Jose Mourinho is the Joe Pesci of the Premier League.

I know, I know… I wrote this yesterday and compared the Chelsea manager to Othello. It struck me this morning that the Portuguese actually has more in common with the Italian American actor, or at least, the characters Pesci used to play in Martin Scorcese films.

Jose Mourinho is Goodfellas Tommy De Vito, he is Casino’s Nicky Santoro.

Viewed in that context, Chelsea’s fury at the 12 month good behaviour bond placed on the Chelsea manager seems misplaced.

Chelsea's Portuguese coach Jose Mourinho gestures during the UEFA Champions League Group G football match at the Dragao stadium in Porto on September 29, 2015. AFP PHOTO / FRANCISCO LEONG
Chelsea’s Portuguese coach Jose Mourinho gestures during the UEFA Champions League Group G football match at the Dragao stadium in Porto on September 29, 2015. AFP PHOTO / FRANCISCO LEONG

Here is a man who comes to the Premier League and insults his fellow managers on a regular basis. He pokes them in the eyes. He questions the integrity of match officials. He responds to one question in a post match interview with a soliloquy, Shakespearean in its breadth, but which doesn’t answer the question put to him. He talks of a campaign against Chelsea. He spends 40 minutes on Goals on Sunday, because of a couple of decisions not going his way (a move actually more Sam Rothstein than Nick Santoro).

To borrow a line from Casino, “How much more were they (the bosses) gonna take?”

Let’s be clear here, all that’s happened here is that Mourinho has been asked to behave himself. It’s hardly a baseball bat and a freshly dug hole out in Indiana. It’s not even the football equivalent of that, whatever that might be. The FA statement on Mourinho’s one match ban, suspended for twelve months reads as follows:

 “Jose Mourinho has been given a suspended one-match stadium ban and fined £50,000 after he admitted a breach of FA Rules in relation to post-match media comments.

“The Chelsea manager was charged for misconduct following the game against Southampton on Saturday 3 October 2015.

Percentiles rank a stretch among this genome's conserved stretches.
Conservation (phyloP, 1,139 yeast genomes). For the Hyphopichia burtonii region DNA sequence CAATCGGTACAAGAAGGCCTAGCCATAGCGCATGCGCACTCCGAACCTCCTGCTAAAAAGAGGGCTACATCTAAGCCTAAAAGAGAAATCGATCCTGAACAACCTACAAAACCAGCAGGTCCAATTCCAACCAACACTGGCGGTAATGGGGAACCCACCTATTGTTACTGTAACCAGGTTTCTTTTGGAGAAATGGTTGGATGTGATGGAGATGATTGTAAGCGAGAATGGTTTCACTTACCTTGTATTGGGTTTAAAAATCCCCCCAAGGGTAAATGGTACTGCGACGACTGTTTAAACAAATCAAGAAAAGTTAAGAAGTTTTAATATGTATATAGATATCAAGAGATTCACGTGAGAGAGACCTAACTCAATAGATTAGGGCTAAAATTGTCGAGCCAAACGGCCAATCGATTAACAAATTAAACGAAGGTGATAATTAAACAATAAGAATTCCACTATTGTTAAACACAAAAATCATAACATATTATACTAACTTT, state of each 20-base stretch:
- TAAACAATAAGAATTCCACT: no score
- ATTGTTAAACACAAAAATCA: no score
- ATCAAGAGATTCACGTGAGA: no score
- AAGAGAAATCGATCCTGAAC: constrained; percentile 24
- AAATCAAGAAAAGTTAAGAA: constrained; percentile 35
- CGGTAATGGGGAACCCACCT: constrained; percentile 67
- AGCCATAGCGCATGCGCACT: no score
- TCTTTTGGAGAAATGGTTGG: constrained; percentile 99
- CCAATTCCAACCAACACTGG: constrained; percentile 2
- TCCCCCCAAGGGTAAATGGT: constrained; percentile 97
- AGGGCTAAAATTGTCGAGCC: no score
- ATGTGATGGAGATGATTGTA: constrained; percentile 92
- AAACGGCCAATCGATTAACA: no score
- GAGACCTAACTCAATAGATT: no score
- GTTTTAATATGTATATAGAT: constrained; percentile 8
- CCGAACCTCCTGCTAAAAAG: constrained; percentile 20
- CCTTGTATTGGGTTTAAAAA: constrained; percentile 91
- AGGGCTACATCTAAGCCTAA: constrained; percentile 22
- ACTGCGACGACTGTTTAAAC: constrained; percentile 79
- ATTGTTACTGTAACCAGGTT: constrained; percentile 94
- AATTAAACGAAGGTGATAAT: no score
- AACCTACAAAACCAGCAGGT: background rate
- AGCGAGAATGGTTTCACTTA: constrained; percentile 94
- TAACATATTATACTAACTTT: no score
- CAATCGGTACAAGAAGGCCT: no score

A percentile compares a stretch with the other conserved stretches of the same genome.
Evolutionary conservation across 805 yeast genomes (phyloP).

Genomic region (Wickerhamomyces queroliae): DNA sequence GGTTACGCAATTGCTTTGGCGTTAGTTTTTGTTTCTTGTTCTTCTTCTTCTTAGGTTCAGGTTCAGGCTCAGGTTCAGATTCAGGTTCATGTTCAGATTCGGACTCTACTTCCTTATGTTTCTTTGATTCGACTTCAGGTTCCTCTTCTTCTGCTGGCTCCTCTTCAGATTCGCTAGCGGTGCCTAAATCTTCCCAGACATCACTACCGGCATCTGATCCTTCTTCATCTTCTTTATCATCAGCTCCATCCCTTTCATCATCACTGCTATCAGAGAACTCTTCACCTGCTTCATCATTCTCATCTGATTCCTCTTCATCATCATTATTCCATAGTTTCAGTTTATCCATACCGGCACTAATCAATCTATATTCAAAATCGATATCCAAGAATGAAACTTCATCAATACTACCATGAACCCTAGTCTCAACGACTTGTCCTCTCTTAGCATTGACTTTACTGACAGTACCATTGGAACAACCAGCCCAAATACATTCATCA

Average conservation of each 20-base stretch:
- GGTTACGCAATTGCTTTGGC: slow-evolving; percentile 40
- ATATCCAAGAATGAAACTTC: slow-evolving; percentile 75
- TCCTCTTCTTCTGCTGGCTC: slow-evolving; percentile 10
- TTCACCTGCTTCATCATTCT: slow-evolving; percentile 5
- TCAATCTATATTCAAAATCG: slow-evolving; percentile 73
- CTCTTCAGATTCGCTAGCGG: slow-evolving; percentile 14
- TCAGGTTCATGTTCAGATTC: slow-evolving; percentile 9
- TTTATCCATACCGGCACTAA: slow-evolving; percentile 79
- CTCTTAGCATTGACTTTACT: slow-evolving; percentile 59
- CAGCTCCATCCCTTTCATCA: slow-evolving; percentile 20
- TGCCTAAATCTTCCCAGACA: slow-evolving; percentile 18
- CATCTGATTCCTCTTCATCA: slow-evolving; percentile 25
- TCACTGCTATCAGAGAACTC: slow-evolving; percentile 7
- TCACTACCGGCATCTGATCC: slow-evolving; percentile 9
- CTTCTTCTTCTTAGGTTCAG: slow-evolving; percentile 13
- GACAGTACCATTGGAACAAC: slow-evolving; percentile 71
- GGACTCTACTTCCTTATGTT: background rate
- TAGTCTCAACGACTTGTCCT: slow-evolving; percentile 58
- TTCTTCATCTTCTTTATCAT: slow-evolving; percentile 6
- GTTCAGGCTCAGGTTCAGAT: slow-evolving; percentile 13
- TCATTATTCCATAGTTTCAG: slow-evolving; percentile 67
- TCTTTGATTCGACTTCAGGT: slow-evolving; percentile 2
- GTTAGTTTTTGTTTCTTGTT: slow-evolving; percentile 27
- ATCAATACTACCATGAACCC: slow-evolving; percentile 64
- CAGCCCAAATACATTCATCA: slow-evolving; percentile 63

“It was alleged his remarks constituted improper conduct in that they alleged and/or implied bias on the part of a match official or match officials and/or brought the game into disrepute.

“Mr Mourinho’s suspended stadium ban will be immediately invoked should he be found by an Independent Regulatory Commission to have committed a further breach of FA Rule E3 for any comment or statement to or through the media before 13 October 2016.”

It seems fairly clear cut to me. As long as Mourinho manages to avoid claiming that match officials are biased against Chelsea, a pretty ripe claim bearing in mind some of the events which have gone down in the last few weeks, nothing will happen to him. Of course, there is the small issue that this Portuguese motormouth may not be able to help himself.

Clearly, much of the consternation at Chelsea centres on the fact that Arsène Wenger escaped censure not only for pushing Mourinho in the technical area last season, but for his post match comments in the aftermath of a match where we were royally shafted by Mike Dean. I must admit that I thought Arsène was a little lucky to get away with the push – although it would only have been a yellow card had it occurred on the field of play.

However, if Chelsea can’t see the difference between questioning a referee’s decisions and implying that a match officials are routinely biased against Chelsea, then they may need to go to a Citizens Advice Bureau. It’s free advice, you know! Arsène is not a man driven to criticising referees as a matter of course, the same can not be said of his Chelsea counterpart.

Arsène is a man who, generally, behaves like… well, he behaves as you would expect the Arsenal manager to. Mourinho, on the other hand? Well, we’ve already established what he’s like.

He is now past £100,000 in fines since his return to Chelsea in 2013 and is now on FA sanction number five. He doesn’t seem to get that he can’t just do, and say, whatever he wants. Of course this is the case. Of course it is, he is the manager of a Russian oligarch’s plaything, a club which employs, and celebrates, a racist as its “captain, leader, legend”. Why wouldn’t Mourinho expect to do and say as he pleases?

It seems, with rather dramatic reports now circulating in the Evening Standard of a Chelsea “mutiny”, it may be that the manager himself might be beyond even the help of the national charity. It seems as though the baseball bats might be coming for him after all. Just a week after John Terry and co pledged their support for their manager.

If I may mix my Scorcese films, Mourinho would do well to remember these lines from Goodfellas Henry Hill,

“See, your murderers come with smiles, they come as your friends, the people who’ve cared for you all of your life. And they always seem to come at a time that you’re at your weakest and most in need of their help.”


DISCLAIMER: Any comparisons I may have made between Chelsea Football Club and the mafia are purely for dramatic effect.